One of the major concerns over the nomination of Judge Amy Coney Barrett to the U.S. Supreme Court was her perceived opposition to the Patient Protection and Affordable Care Act.
Critics believed Judge Barrett would provide the vote needed to overturn the ACA if it again went before the Supreme Court. Numerous people would be left without healthcare coverage if this occurred.
This wasn’t a hypothetical situation. A case seeking to dismantle the ACA was awaiting the Supreme Court justices, and they heard arguments Tuesday.
But rather than sending a message that it was likely to throw the ACA out, the high court indicated it may not move in this direction. Two justices threw the law a lifesaver.
“A majority of the Supreme Court appeared ready Tuesday to uphold the Affordable Care Act’s essential components in the face of the latest challenge to the health care law brought by Republican-led states and the Trump administration,” according to a Washington Post story published Wednesday in the Watertown Daily Times. “Two key members of the court — Chief Justice John G. Roberts Jr. and Justice Brett M. Kavanaugh — said plainly during two hours of teleconferenced arguments that Congress’s decision in 2017 to zero-out the penalty for not buying health insurance did not indicate a desire to kill the entire law. With that, the latest effort to derail President Barack Obama’s landmark domestic achievement seemed likely to meet the fate of past endeavors. President [Donald] Trump and Republicans have never summoned the votes to repeal the measure — even when in control of Congress and the White House. And the court has been unwilling to do the work for them.”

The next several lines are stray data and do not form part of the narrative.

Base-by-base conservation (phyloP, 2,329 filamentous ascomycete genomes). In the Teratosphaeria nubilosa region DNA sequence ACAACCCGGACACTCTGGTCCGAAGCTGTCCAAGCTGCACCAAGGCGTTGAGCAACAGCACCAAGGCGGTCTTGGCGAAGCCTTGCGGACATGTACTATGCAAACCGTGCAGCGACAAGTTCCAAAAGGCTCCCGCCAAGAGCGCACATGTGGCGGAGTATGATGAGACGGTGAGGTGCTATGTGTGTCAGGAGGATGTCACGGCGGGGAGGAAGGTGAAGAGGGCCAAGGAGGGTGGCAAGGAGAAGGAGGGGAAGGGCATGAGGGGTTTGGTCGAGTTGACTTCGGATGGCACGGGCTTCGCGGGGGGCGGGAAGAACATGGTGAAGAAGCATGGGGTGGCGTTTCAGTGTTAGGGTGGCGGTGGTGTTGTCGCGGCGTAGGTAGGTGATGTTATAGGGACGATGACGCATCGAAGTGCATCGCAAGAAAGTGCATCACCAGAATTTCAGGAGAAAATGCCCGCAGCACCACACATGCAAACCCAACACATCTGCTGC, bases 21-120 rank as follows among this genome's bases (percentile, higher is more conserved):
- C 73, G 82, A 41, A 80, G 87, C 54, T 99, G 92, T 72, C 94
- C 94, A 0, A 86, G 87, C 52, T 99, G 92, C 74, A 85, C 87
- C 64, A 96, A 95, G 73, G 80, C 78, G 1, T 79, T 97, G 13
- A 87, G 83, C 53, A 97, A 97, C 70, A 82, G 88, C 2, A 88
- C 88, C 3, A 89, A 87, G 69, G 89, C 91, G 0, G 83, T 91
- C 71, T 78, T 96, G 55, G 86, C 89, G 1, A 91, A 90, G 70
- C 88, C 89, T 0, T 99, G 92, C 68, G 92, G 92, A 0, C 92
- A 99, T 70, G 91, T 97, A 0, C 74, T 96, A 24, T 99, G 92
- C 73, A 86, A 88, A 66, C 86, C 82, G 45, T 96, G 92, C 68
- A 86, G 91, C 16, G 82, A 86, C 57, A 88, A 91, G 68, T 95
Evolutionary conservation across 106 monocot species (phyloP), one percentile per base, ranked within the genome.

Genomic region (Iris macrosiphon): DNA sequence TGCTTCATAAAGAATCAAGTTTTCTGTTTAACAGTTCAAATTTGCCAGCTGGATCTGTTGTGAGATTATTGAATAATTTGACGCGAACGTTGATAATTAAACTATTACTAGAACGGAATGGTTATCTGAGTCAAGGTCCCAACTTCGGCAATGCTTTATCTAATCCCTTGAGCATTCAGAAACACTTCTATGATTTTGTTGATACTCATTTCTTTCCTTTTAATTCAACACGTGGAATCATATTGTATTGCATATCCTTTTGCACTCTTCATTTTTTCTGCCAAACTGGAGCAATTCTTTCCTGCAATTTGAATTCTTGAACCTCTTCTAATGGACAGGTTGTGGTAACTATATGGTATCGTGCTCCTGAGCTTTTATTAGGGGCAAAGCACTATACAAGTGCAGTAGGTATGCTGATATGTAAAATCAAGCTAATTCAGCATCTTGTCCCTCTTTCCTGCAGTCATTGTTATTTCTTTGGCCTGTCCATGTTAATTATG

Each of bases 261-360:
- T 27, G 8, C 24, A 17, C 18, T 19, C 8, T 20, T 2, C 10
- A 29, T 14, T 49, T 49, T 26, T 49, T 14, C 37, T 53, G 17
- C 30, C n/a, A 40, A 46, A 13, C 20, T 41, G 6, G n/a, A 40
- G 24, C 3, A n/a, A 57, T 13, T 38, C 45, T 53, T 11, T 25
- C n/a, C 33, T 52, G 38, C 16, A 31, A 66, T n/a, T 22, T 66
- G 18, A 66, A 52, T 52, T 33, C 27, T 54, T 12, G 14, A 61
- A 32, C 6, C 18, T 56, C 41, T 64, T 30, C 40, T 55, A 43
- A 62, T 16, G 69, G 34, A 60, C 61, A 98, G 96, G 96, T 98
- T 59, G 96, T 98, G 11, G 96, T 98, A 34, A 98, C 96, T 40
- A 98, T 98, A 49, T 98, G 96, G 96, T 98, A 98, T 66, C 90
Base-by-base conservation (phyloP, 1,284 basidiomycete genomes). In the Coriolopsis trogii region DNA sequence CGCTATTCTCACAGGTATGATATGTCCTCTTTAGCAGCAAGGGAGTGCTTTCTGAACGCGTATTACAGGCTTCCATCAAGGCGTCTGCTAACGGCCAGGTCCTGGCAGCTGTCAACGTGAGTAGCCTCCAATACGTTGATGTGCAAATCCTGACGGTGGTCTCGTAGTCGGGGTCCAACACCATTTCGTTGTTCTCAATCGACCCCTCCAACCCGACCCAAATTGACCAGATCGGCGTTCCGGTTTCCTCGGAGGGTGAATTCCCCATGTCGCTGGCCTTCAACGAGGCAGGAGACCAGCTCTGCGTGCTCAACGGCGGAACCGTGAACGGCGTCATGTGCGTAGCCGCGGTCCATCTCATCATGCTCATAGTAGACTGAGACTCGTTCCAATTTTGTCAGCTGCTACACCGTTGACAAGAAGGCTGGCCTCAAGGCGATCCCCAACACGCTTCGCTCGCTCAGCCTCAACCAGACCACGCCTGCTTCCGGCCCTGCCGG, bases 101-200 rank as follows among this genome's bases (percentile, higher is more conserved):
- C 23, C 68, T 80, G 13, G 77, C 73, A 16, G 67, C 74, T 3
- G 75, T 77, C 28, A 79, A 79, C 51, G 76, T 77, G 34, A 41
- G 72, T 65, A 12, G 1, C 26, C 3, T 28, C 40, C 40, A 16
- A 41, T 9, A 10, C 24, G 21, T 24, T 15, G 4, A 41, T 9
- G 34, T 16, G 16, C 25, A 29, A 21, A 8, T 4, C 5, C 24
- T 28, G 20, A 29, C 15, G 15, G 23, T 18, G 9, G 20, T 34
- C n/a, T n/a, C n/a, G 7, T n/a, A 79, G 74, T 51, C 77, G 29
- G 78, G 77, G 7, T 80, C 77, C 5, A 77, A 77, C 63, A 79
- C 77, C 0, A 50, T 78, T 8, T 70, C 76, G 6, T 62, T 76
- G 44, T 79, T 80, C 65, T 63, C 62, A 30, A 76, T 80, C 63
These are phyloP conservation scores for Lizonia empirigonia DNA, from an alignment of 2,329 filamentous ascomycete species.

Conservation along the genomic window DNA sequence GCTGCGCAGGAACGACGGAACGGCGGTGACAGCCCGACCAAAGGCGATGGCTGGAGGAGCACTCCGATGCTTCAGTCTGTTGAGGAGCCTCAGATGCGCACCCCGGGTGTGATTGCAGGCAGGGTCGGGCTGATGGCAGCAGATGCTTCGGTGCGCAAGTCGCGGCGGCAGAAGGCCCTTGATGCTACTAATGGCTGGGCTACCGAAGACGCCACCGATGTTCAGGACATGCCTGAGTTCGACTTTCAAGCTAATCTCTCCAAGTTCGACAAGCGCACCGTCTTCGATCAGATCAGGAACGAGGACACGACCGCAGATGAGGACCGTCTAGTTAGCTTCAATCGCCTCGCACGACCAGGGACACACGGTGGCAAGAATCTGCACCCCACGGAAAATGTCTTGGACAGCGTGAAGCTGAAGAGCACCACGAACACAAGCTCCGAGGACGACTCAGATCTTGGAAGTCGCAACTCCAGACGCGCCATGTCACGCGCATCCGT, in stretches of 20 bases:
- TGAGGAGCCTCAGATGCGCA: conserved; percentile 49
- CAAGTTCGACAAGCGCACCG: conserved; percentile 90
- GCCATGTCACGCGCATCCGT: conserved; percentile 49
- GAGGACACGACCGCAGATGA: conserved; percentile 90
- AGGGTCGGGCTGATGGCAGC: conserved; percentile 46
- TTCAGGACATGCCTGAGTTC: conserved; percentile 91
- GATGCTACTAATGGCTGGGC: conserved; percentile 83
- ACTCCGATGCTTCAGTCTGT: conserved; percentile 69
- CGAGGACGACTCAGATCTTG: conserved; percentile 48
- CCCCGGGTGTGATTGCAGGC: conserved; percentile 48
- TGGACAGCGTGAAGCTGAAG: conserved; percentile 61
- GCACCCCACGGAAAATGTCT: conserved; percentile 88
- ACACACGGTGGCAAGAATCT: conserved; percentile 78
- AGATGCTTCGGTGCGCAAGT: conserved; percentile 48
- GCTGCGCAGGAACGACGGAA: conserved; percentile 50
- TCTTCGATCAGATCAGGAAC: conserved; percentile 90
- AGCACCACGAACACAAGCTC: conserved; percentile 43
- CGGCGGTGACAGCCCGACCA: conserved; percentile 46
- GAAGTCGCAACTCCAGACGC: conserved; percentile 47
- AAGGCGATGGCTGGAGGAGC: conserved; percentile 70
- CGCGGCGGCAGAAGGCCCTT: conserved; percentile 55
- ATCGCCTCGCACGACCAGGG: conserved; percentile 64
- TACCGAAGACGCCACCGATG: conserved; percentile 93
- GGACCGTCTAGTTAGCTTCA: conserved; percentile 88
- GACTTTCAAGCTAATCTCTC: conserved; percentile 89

Republicans on Capitol Hill have talked incessantly about repealing the ACA and replacing it with something better. And while they’ve tried numerous times to cast it aside — unsuccessfully, at that — their health care plans have offered very little as alternatives.
When the ACA was passed and signed into law in 2010, we argued against it on this page. It was a complicated measure that imposed pricey regulations on businesses. This was at a time when the nation was still recovering from the Great Recession, and companies didn’t need additional financial burdens.
Rather than trying to accomplish everything in one bill, Congress should have separated the problems with health care into manageable chunks. It would have been better for legislators to address major issues piecemeal, making important fixes in each year of then-President Barack Obama’s first term. This way, they could have given themselves sufficient time to hash out their differences and advance something meaningful and effective.
The tea leaves suggest that the Supreme Court is not going to dump the ACA. While it was a hassle for businesses to absorb the law when it passed, it would be equally disruptive now to do away with it.
Members of Congress have another chance to approach a cure for health care woes in a positive way. They need to get to come up with ideas to resolve some of the lingering problems: Making medical treatment truly affordable by ensuring that health care insurance is competitive, and seeing that the ACA finally benefits rural hospitals financially.
Legislators have spent 10 years yelling at each other about whose healthcare plan is worse for the nation. It appears that the ACA will remain the law of the land, so they should cooperate to finally make it work for all of us. The time for fighting is over; lawmakers must now heal their injured patient.